3. Thanks for your well thought out comment. I don’t know how Paul would feel about people laughing at someone praying in tongues, however, I am pretty sure Jesus would enjoy a good laugh. It is actually a gift of the Holy Spirit. Laughter is great for the soul. Having someone laugh as I pray over them in tongues is quite humbling and quite honestly I enjoy people getting a good belly laugh, I don’t take myself that seriously. God bless you.

  5. To plagiarize a homily from Abp. Sheen, Paul’s sermon in Athens was a serious failure precisely because he DID NOT preach Christ crucified. He DID NOT win many converts. There WAS NOT much faith. Etc.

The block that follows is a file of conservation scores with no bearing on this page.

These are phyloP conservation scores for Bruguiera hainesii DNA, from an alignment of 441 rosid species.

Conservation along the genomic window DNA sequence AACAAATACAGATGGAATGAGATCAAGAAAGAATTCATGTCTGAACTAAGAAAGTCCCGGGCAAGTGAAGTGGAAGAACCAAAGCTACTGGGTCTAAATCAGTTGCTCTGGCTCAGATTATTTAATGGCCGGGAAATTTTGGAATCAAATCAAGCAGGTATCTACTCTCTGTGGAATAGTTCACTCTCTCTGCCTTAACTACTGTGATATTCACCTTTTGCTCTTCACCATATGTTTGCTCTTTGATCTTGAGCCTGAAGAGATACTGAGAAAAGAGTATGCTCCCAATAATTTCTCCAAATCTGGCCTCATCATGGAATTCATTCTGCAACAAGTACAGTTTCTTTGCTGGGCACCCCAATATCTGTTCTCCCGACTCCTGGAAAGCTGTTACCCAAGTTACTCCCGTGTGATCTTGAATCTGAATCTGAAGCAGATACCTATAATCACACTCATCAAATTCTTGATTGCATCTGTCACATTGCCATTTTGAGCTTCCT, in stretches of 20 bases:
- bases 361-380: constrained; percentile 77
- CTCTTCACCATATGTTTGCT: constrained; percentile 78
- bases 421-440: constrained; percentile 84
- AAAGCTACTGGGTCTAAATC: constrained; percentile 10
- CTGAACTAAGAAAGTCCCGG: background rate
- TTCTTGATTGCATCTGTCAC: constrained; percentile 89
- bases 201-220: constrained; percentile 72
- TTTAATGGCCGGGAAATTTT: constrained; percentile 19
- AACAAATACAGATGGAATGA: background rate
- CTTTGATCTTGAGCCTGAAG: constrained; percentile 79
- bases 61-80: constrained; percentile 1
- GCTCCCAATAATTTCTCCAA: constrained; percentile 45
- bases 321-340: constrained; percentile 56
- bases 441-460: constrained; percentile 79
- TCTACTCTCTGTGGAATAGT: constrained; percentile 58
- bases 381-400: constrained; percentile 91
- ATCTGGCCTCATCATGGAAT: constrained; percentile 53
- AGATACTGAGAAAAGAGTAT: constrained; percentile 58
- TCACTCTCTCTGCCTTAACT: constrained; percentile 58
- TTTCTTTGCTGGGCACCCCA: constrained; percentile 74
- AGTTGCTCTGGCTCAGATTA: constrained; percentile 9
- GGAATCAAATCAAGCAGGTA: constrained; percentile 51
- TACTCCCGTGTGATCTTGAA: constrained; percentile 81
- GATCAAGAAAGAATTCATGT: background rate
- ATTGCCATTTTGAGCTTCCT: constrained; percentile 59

Unfortunately, this is not the only serious error present in this article. It is not grounded in sound Biblical exegesis, patristics, or scholastic theology. (See St. Thomas on “tongues,” for example – he has no notion of “babble prayer,” and while perhaps he did not see some nuances of the text of 1 Corinthians for various reasons, this should give us pause.) Paul was VERY concerned about “babble prayer” – it was a scandal in Corinth: people were LAUGHING AT IT. If outsiders think you are crazy, that is not helpful and is antithetical to the notion of a charism. To dump on people who critique this practice is to dump on St. Paul!